The First Known Internet-Related Suicide Pact, Happened In Japan


A suicide pact is term to describe an agreed plan between two or more individuals to die by suicide. The pact is usually planned so the people who want to be involved to die together simultaneously, or in separate conditions but still closely timed.

This kind of pact has happened long ago, even before the internet. It has been a story and inside news throughout history, as well as in fiction and culture.

In larger cases for example, suicide pacts have been tied to incidents like mass suicides, where a large number of people kill themselves together for the same ideological reason, often within a religious, political, military or paramilitary context. In smaller cases, suicide pacts have also been tied to incidents that involved married or romantic partners, family members and friends, or even criminal partners.

When the internet started being commercialized, one of the very first known suicide that involved the technology, happened in Israel.

The first suicide pact that involved the technology however, happened in Japan.

It happened in October 2000, which was then followed by another incident in 2003, when a young man and two young women committed suicide in what "became a landmark incident of Internet suicide pacts in Japan due to heavy media coverage".

Aokigahara forest
Aokigahara forest that is located along the edge of Mount Fuji, is referred to the most prevalent suicide site in Japan. The forest can see more suicides around March, as the month is considered the end of the fiscal year in the country. (Credit: /VCG Photo)

The Japanese culture is not directly influenced by the Middle East or the West. As an island country in East Asia, located in the northwest Pacific Ocean, Japan is far also far from Europe, and away from the influences originating from the Southeast Asia region.

Geographically unique, Japan also sees some things uniquely, and rather differently than most of the world.

One of the most notable, is Japan's “Kamikaze”, where suicide air attack squad commit suicide as a sacrifice to kill more enemies at the end of World War II. Japan is also known to have provided unique views on suicides, like for example, through hara-kiri and shinjyuu. And lastly, suicide in Japan is also unique because the act is often accompanied by meanings of valiance and vindication.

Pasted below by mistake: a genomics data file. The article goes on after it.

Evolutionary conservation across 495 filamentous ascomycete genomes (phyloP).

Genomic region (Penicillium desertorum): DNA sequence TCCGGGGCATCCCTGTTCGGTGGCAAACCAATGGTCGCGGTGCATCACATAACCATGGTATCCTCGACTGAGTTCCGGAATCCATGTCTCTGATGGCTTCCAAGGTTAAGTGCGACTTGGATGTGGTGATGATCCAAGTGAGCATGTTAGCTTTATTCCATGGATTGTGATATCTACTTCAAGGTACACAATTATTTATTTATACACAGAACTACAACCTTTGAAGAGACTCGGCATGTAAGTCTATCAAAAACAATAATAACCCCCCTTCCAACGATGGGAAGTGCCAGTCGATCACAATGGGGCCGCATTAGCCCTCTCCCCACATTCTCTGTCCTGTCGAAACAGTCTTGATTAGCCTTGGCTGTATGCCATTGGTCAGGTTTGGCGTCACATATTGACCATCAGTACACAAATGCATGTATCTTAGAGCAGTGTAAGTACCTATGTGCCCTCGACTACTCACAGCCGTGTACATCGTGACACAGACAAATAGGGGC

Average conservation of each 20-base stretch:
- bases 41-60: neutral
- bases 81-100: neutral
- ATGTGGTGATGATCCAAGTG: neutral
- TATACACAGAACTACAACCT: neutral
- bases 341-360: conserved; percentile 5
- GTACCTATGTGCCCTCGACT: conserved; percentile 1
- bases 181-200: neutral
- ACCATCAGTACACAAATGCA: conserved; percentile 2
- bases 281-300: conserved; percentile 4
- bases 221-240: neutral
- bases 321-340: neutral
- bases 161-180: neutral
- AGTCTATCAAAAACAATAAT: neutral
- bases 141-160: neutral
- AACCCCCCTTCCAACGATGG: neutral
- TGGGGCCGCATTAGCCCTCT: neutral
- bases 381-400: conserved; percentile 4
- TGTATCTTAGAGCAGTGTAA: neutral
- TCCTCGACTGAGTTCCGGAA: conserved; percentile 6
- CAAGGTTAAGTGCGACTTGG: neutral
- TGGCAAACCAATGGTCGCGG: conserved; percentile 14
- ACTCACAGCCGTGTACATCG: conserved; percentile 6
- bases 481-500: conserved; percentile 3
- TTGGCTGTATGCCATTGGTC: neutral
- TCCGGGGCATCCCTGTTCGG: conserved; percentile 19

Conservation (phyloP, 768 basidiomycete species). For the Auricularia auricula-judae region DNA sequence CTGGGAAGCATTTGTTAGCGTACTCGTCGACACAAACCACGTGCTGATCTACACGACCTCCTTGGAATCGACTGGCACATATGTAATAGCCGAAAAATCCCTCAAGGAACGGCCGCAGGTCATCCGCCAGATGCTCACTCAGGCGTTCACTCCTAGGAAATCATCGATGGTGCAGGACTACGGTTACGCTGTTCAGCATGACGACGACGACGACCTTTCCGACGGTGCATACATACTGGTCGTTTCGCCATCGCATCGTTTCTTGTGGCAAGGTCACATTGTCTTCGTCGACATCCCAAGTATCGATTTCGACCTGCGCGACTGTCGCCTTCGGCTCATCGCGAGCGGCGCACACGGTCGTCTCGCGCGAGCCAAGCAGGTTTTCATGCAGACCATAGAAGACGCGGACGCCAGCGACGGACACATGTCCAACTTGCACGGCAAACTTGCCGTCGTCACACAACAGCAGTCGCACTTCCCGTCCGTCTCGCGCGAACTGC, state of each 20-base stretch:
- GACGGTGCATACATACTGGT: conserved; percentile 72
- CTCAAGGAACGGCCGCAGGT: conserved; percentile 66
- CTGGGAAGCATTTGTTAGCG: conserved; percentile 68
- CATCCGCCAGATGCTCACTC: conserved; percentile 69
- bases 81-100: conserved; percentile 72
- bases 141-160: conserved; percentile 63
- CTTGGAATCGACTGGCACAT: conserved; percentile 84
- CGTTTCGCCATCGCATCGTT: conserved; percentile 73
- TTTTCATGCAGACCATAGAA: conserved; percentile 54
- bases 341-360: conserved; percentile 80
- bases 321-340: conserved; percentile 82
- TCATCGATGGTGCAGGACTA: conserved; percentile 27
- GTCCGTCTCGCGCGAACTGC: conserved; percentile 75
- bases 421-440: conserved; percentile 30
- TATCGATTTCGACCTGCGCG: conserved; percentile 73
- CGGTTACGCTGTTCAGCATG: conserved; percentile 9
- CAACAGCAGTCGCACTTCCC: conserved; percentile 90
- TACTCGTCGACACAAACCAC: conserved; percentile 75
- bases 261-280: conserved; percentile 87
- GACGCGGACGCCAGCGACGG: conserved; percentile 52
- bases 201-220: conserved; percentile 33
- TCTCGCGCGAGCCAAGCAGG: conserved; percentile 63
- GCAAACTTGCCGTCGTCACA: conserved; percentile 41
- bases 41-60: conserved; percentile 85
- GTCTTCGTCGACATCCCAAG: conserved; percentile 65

Suicide has a longstanding cultural association with saving one's and/or the family's fame.

And when the internet comes into play, according to the database of Asahi Shinbun, a major Japanese newspaper, specific incident of suicide pact involving the internet first appeared in October 2000, but was reported under usual Shinjyuu headline.

In the report, it was said that the victims hardly knew each other, and their stories didn't connect until a follow-up story made in February 2003, when another suicide pact was reported.

The news was about one young man and two young women who met on the internet, and suffocate themselves to death using briquettes, which are compressed block of coal dust or other combustible material used for fuel and kindling to start a fire.

The deaths occurred by carbon monoxide poisoning.

Charcoal burning
Besides heat, burning charcoal also produces carbon monoxide. If inhaled for over a period of two hours, carbon monoxide concentrations of as little as one part per thousand can be fatal.

Unlike murders that involved the internet, even after news coverage and media reports that connect suicide pacts with the technology, internet-connected suicide pacts are far rarer.

Even in Japan, where many suicide pacts occurred in the past, reports suggested that the internet was only involved in 2% of all suicide pacts in the country, and less than 0.01% of all suicides combined.

However, as the internet has become more common and more accessible, suicide pacts through the internet happened more frequent.

In 2003 for example, 34 deaths from such pacts were reported, and at least 50 deaths were estimated to have occurred in 2004. In 2005, that number again grew to 91 deaths.

This happened because previously, before the internet, there was no way for anyone to directly encourage other people to die. But when the internet started playing a role in connecting distant people through various platforms, anyone can influence others to kill themselves, even anonymously. This can be direct or indirectly, through fetishes, or even harassment and cyberbullying among others.

Before the internet, people have no way to meet other suicide candidates. With the internet, things changed. Japanese people reportedly capable of finding statements, like "I want to die too, let's do it together" in suicide sites.

One of the most notable example of internet-related suicide pact, would be Hiroshi Maeue' case.

On March 28, 2007, he was sentenced to death by hanging, after alleged murdered three participants in a suicide pact.